FREE ⚹ Trick or Treatment: The Undeniable Facts about Alternative Medicine ⛑ eBook or Kindle ePUB free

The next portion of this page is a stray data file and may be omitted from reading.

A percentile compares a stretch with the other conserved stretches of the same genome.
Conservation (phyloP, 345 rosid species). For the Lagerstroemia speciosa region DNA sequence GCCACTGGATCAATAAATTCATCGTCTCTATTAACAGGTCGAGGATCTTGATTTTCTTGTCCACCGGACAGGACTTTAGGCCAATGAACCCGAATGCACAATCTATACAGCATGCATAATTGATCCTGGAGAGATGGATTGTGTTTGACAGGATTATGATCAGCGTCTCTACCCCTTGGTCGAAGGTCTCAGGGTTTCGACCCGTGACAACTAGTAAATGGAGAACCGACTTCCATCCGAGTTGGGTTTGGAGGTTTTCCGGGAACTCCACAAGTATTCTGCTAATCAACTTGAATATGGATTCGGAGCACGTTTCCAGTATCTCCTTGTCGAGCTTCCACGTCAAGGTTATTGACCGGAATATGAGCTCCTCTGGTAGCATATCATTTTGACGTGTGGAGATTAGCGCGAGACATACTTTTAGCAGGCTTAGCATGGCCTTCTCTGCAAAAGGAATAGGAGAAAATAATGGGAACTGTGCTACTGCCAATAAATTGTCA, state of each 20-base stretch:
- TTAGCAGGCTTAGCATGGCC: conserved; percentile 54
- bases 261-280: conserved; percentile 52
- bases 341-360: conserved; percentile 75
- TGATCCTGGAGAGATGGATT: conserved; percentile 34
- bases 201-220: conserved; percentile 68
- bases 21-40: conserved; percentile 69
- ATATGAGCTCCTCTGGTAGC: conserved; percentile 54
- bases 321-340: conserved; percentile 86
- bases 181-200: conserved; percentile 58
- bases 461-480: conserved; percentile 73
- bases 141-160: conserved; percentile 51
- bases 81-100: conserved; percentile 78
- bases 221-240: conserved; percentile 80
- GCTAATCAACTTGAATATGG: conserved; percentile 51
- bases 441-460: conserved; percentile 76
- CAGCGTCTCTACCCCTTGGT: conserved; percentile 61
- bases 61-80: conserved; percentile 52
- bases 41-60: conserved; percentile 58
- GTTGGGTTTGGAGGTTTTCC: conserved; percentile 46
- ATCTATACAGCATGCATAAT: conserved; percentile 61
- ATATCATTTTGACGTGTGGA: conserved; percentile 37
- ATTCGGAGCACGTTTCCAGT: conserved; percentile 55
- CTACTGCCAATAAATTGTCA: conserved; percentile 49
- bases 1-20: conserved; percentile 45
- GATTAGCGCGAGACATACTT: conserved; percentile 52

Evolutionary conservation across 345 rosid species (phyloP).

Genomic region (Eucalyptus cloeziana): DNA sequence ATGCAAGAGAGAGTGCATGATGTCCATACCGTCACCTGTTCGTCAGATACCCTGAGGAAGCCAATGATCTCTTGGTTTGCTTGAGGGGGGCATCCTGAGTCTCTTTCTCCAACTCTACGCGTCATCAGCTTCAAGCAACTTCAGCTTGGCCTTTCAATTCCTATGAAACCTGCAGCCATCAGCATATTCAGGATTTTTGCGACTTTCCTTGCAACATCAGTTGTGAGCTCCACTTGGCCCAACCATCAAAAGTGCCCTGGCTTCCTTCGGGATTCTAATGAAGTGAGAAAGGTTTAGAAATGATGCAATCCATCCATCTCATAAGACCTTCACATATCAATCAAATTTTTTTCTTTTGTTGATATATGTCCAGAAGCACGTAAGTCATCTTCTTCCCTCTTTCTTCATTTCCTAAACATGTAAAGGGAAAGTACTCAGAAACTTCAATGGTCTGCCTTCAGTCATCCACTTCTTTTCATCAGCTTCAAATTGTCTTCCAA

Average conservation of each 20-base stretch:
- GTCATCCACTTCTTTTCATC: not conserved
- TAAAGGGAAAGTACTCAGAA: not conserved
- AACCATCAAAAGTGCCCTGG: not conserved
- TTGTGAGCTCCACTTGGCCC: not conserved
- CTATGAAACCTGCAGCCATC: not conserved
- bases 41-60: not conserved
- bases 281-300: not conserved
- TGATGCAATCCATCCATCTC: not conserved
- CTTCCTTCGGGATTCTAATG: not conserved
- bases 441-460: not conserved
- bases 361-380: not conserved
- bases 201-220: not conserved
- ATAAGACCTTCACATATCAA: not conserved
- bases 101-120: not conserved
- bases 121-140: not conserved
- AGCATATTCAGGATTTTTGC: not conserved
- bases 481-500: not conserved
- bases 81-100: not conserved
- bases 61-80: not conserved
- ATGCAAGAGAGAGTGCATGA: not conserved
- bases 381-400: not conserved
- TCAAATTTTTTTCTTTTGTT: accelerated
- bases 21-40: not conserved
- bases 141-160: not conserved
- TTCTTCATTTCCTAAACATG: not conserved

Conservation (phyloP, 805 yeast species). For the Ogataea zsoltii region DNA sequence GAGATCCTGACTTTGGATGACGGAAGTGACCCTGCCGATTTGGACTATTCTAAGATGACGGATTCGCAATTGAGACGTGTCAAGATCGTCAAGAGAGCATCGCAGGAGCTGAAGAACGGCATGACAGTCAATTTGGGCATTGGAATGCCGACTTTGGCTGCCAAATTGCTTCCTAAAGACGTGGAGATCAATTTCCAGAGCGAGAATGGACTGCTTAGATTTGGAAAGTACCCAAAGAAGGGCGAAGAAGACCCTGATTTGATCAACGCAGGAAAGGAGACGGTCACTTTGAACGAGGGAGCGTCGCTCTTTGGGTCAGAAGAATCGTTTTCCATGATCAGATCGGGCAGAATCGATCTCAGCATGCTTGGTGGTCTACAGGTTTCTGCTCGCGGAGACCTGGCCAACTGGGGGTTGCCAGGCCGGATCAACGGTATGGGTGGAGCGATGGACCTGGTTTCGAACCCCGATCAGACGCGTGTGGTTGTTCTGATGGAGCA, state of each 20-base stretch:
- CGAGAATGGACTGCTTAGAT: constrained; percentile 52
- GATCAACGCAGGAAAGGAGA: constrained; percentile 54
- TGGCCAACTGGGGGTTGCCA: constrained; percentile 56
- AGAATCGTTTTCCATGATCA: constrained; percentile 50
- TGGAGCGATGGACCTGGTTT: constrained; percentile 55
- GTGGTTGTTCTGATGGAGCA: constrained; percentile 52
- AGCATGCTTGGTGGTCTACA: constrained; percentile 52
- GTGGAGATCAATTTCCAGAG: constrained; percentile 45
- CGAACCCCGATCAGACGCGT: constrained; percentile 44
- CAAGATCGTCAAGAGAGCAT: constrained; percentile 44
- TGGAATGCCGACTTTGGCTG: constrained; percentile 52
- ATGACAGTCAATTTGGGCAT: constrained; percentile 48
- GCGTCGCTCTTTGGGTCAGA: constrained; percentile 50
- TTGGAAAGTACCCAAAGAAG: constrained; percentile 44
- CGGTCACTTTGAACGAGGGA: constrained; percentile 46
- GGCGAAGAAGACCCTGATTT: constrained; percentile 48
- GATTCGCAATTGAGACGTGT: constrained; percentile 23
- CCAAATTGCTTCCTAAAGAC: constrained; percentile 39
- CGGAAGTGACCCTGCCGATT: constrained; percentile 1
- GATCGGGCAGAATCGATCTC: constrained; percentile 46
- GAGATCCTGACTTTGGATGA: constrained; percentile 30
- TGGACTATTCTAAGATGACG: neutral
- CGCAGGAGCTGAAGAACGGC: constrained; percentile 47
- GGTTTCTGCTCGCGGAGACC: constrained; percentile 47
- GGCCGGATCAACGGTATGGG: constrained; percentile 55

FREE á Trick or Treatment: The Undeniable Facts about Alternative Medicine ⚜ Whether you are an ardent believer in alternative medicine, a skeptic, or are simply baffled by the range of services and opinions, this guide lays to rest doubts and contradictions with authority, integrity, and clarity In this groundbreaking analysis, over thirty of the most popular treatments acupuncture, homeopathy, aromatherapy, reflexology, chiropractic, and herbal medicines are examined for their benefits and potential dangers Questions answered include What works and what doesn t What are the secrets, and what are the lies Who can you trust, and who is ripping you off Can science decide what is best, or do the old wives tales really tap into ancient, superior wisdom In their scrutiny of alternative and complementary cures, authors Simon Singh and Edzard Ernst also strive to reassert the primacy of the scientific method as a means for determining public health practice and policy Minds are like parachutes They only function when open Thomas DewarTrick or Treatment examines and evaluates the evidence for four alternative medicines acupuncture, homeopathy, chiropracty, and herbal medicine By and large, Singh and Ernst, a journalist and a physician with a background in homeopathy, trash what they see The research, when present, is weak, overstated, and poorly controlled Repeatedly, they conclude that there is little evidence that these treatments are little better Minds are like parachutes They only function when open Thomas DewarTrick or Treatment examines and evaluates the evidence for four alternative medicines acupuncture, homeopathy, chiropracty, and herbal medicine By and large, Singh and Ernst, a journalist and a physician with a background in homeopathy, trash what they see The research, when present, is weak, overstated, and poorly controlled Repeatedly, they conclude that there is little evidence that these treatments are little better than a placebo, except for a scattering of herbal remedies and inlimited circumstances than often articulated e.g., chiropracty for back pain.Singh and Ernst argue that even treatments that are useful, such as St John s wort, should not be taken uncritically St John s wort can interfere with many medicines, including many medicines used for HIV and cancer, some oral contraceptives, and immunosuppressants Unfortunately, many people believe that herbal remedies are inherently safe because they are natural Singh and Ernst argue natural does not mean safe, nor that conventional medicine is necessarily unsafe.My favorite parts of the book were the first two chapters focusing on research design and bloodletting Did you know that George Washington had been drained of half his blood in less than a day Singh and Ernst discuss the difficulties of using single cases as proof, the importance of blinding patients and doctors to treatments during clinical trials, the dangers of uncritical acceptance of endorsements, andFor example, in 1854, patients at the London Homoeopathic Hospital had a survival rate of 84%, compared to just 47% for patients receivingconventional treatment at a nearby hospital This difference seems to clearly indicate that homeopathy waseffective than conventional medicine, but Singh and Ernst argue that this difference could be attributable to differences in hygiene, the typical levels of illness at each hospital, or how ineffective conventional medicine was during that period think bloodletting, vomiting, and medicines such as arsenic and mercury.Interesting read I believe in an open mind, but not so open that your brains fall out Arthur Hays Sulzberger DIE, HOMEOPATHY, DIE This book is perfect I ve been thinking I had to write this book eventually, but now I don t have to because it exists and it s exactly as I imagined it Now all I have to do is have a child and plant a tree It s a fact that otherwise smart people have a tendency to believe weird stuff It s always there, right under the surface My own mom just came in to tell me I have to be careful tomorrow 11 11 11 , because the number 11 scares her I don t understand it, but there DIE, HOMEOPATHY, DIE This book is perfect I ve been thinking I had to write this book eventually, but now I don t have to because it exists and it s exactly as I imagined it Now all I have to do is have a child and plant a tree It s a fact that otherwise smart people have a tendency to believe weird stuff It s always there, right under the surface My own mom just came in to tell me I have to be careful tomorrow 11 11 11 , because the number 11 scares her I don t understand it, but there it is And being afraid of the number 11 probably won t hurt her, but there are people out there who will find ways to take advantage of her fear.This is why this book is so important People need to know why alternative medicine doesn t work, and they need to know how we can tell that it doesn t work And if I had to write a book for non sciency folks to understand how we ve come to that conclusion, well, this is exactly the book I would write Except it s already been written I ll have to find something else to do with my time.The book is at the same time ruthlessly scientific and ridiculously accessible It flat out refuses to make any assumptions, choosing instead to revise from scratch all the evidence we have on alternative therapies Except you can t do that without first explaining the method you re using, so that s what the authors do they intertwine all the acupuncture talk with scientific method talk.That is, they start out by laying out the origins of the clinical trial, and before you know it they re explaining the concept of publication bias and the Cochrane initiative The result is a rigorous, honest and well researched book, and the fact that it s a little lightweight is probably its greatest strength This is the third book I ve read this year that examines the evidence for and against alternative medicine, so much of the ground it covers was already familiar to me Despite that fact, I enjoyed this book a great deal and think it is likely to be the most accessible to those who have personal experience with alternative medicine.The authors take an in depth look at the four most popular modalities in the alternative medicine world acupuncture, homeopathy, chiropractic and herbal medicine The This is the third book I ve read this year that examines the evidence for and against alternative medicine, so much of the ground it covers was already familiar to me Despite that fact, I enjoyed this book a great deal and think it is likely to be the most accessible to those who have personal experience with alternative medicine.The authors take an in depth look at the four most popular modalities in the alternative medicine world acupuncture, homeopathy, chiropractic and herbal medicine They briefly discuss the history and public perception of each before they analyze what science has to say about the true effectiveness of these techniques.The authors are not shy about stating those cases in which science does indicate possible effectiveness of these modalities, such as acupuncture for pain and nausea, chiropractic for low back pain, and certain herbs for various specified conditions They take things a step further, however, by comparing these treatments with their conventional counterparts in terms of both cost and risk While chiropractic may be effective for certain types of back pain, it has not been shown to beeffective than conventional therapies, is usually muchexpensive, and carries a rarely discussed but very real risk of stroke, leading the authors to recommend against it.Though the bulk of the book is spent on the four most popular CAM treatments, the appendix contains brief summary of their findings for 36 other CAM modalities from Ayuveda to spiritual healing that I found particularly informative I hope that the authors willingness to give credit to those therapies that do warrant further study will make this booklikely to be read by those who could best benefit from this information Unlike the authors of Suckers and Snake Oil Science, Ernst knows this world from the inside He is world s first professor of complementary medicine and also a former homeopath As the authors discuss, the placebo effect, the empathetic nature of CAM practitioners, and the preference we give to anecdotal over scientific evidence are likely to continue keeping the public confused about the true effectiveness of some of these methods Those who would like to make certain they are getting good value for their hard earned cash before trying one of these treatments, however, will find this book an invaluable resource Wow The authors treat their readers as if we are unintelligent I really thought this book was going to take aneutral, and scientific based approach to exploring the efficacy of alternative medicines I am also surprised to see some of the reviewers on here saying things like this book just confirmed all my beliefs and I was already suspicious of alternative medicines Why even read it if you have already made up your mind It s always easy to convince you of something you already b Wow The authors treat their readers as if we are unintelligent I really thought this book was going to take aneutral, and scientific based approach to exploring the efficacy of alternative medicines I am also surprised to see some of the reviewers on here saying things like this book just confirmed all my beliefs and I was already suspicious of alternative medicines Why even read it if you have already made up your mind It s always easy to convince you of something you already believe The book stereo typed users and practitioners of alternative medicine, and even said that conventional medical doctors take aholistic approach to treating patients than alternative practitioners Don t you think that s always going to depend on who your doctor or alternative practitioner is It pointed out all the rare, isolated cases and possible side effects and drug interactions of many herbs, but failed to mention that most pharmaceutics have just as many side effects possible interactions and rare cases in which something went wrong It had a chart giving ratings of good, medium and poor to about 35 different herbs On page 204 the authors write If a herbal remedy does not appear in the table, then it is probably safe to assume that there is no convincing evidence to support its use Really So you ve covered everything worthwhile here in just a couple of pages huh Do your research, be smart about your decisions, and never assume anything, I say There are many books, scientific journals, articles, etc out there to read LOTS of scientific studies done No, I haven t read them all No one possibly could, including the authors But I personally would never tell you what to assume, nor would I make the assumption that just because something is mainstream that makes it the correct way to do it I m not jumping off that bridge I do have to admit, however, that it did have some fun historical facts on the origins of alternative medicines, and a few nice quotes I guess my time wasn t entirely wasted